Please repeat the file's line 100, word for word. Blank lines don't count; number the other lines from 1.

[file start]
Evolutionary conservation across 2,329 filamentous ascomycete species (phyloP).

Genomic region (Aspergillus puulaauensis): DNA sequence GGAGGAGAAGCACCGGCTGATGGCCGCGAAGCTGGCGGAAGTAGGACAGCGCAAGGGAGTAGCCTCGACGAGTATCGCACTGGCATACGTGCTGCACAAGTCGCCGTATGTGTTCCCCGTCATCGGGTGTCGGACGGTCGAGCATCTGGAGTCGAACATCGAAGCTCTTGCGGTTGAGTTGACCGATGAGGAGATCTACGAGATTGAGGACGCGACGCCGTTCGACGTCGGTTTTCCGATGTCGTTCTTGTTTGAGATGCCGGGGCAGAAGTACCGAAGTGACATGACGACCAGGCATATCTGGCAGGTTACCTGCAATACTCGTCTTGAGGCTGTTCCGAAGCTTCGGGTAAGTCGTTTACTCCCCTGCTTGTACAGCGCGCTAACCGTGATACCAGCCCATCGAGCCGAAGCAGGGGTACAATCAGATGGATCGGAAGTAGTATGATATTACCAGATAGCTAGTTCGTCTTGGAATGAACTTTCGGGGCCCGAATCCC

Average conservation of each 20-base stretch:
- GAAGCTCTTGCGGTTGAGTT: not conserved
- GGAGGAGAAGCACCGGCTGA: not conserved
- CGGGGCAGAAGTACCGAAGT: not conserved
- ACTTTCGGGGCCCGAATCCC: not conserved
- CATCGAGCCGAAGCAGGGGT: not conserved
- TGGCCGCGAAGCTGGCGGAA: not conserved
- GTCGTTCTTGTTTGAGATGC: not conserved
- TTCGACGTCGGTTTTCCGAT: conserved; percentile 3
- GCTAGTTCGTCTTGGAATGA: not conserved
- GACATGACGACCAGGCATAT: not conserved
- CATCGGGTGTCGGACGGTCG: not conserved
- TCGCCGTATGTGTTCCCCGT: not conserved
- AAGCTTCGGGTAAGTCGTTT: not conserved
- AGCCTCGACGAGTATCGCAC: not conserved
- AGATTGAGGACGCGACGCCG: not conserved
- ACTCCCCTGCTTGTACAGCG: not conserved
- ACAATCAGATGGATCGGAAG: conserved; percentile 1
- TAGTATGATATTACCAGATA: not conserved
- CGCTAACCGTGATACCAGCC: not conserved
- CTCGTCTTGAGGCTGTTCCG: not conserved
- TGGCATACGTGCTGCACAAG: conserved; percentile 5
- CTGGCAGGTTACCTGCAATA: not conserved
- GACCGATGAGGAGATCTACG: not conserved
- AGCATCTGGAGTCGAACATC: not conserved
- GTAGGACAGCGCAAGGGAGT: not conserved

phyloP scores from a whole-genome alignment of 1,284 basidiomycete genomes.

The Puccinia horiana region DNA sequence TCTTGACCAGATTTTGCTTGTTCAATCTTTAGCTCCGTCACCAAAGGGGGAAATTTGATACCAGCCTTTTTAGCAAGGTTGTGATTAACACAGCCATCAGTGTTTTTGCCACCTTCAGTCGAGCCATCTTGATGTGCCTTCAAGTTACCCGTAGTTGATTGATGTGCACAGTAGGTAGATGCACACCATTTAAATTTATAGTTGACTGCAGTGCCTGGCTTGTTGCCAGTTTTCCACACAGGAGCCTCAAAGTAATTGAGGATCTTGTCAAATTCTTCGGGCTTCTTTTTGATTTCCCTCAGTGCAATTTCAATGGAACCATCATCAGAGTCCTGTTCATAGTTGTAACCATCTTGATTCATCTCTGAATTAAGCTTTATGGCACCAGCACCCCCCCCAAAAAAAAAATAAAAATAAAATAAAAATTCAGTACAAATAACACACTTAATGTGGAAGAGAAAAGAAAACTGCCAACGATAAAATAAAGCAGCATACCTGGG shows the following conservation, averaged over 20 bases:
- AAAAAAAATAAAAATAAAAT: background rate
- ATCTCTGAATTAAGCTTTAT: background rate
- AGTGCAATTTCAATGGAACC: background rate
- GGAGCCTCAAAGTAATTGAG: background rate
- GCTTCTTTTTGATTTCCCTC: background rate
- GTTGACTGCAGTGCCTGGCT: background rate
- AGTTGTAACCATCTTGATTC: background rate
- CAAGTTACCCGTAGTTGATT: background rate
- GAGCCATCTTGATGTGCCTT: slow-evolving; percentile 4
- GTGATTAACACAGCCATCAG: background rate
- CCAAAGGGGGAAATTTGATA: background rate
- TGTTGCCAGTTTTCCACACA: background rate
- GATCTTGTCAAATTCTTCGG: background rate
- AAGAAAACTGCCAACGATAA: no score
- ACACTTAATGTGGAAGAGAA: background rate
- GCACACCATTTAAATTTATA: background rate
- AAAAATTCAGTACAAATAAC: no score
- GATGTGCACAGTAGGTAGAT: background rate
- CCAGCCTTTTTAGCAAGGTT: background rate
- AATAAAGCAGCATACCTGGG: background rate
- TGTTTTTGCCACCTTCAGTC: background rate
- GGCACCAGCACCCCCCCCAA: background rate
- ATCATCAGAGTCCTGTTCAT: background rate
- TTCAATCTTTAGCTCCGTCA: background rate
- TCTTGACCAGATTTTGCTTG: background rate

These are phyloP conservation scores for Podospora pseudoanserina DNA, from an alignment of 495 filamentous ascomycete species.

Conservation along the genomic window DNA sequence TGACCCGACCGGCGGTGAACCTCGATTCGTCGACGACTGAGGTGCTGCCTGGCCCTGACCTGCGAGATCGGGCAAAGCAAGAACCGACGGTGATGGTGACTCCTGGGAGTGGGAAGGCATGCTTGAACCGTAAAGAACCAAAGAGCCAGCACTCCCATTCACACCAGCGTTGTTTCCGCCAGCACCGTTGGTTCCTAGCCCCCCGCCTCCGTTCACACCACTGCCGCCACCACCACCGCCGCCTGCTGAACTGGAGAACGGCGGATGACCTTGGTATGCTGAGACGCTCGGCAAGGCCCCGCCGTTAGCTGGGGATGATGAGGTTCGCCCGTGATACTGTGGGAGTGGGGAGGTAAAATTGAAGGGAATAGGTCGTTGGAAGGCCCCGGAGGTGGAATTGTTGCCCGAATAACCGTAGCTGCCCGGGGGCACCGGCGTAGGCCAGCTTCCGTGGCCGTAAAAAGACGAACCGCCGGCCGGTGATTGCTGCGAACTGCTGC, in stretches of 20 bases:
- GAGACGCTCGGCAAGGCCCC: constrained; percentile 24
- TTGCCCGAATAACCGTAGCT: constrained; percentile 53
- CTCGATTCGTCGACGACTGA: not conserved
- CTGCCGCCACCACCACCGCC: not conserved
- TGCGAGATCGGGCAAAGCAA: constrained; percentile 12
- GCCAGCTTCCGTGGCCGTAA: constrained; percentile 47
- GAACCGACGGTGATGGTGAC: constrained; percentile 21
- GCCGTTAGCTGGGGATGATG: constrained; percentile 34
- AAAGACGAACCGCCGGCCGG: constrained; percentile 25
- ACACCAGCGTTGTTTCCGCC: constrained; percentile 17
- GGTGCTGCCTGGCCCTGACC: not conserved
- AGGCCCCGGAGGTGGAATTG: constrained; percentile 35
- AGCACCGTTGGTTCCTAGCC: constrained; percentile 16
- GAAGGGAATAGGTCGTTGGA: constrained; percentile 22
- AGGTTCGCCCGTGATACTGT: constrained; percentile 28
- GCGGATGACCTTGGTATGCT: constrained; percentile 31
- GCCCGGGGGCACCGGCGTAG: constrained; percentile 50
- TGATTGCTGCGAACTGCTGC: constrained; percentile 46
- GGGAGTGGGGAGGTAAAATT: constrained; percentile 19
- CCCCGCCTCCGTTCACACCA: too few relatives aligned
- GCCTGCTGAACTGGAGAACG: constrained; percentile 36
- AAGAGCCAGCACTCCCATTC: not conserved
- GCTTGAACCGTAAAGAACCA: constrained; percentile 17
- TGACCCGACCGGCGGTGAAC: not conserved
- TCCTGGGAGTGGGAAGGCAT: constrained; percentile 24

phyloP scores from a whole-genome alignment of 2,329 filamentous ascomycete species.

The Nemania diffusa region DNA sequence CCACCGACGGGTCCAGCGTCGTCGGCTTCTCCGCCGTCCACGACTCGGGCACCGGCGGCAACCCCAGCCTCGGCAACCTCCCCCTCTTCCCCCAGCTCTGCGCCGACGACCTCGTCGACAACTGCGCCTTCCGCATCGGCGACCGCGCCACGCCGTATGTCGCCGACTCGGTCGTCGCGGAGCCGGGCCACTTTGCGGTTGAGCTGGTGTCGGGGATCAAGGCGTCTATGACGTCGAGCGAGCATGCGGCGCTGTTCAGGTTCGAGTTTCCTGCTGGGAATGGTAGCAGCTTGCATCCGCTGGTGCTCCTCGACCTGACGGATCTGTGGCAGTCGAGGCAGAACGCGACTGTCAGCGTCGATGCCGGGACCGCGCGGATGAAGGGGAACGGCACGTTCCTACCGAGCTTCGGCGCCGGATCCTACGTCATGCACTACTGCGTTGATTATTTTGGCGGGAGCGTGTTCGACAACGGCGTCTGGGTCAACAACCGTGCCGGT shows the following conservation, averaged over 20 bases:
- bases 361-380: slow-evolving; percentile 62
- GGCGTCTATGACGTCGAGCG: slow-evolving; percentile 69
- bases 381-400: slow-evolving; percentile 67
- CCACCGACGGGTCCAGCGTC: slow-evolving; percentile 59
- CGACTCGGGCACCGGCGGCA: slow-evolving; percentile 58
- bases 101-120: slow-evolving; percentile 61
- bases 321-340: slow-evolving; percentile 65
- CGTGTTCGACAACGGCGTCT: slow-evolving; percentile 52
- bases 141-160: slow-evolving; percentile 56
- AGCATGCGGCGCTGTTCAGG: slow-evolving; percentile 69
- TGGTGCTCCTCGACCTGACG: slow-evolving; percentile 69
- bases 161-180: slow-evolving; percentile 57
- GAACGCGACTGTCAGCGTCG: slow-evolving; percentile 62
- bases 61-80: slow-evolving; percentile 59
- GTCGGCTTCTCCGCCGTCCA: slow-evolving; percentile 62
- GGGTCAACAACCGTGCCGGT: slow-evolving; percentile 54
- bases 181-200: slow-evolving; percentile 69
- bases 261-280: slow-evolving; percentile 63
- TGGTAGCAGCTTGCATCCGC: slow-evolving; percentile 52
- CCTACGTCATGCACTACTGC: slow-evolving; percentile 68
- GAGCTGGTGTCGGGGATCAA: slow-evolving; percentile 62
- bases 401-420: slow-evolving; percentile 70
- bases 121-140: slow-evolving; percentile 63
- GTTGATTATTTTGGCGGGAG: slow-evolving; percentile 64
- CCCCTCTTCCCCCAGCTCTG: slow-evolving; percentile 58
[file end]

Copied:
- GGGTCAACAACCGTGCCGGT: slow-evolving; percentile 54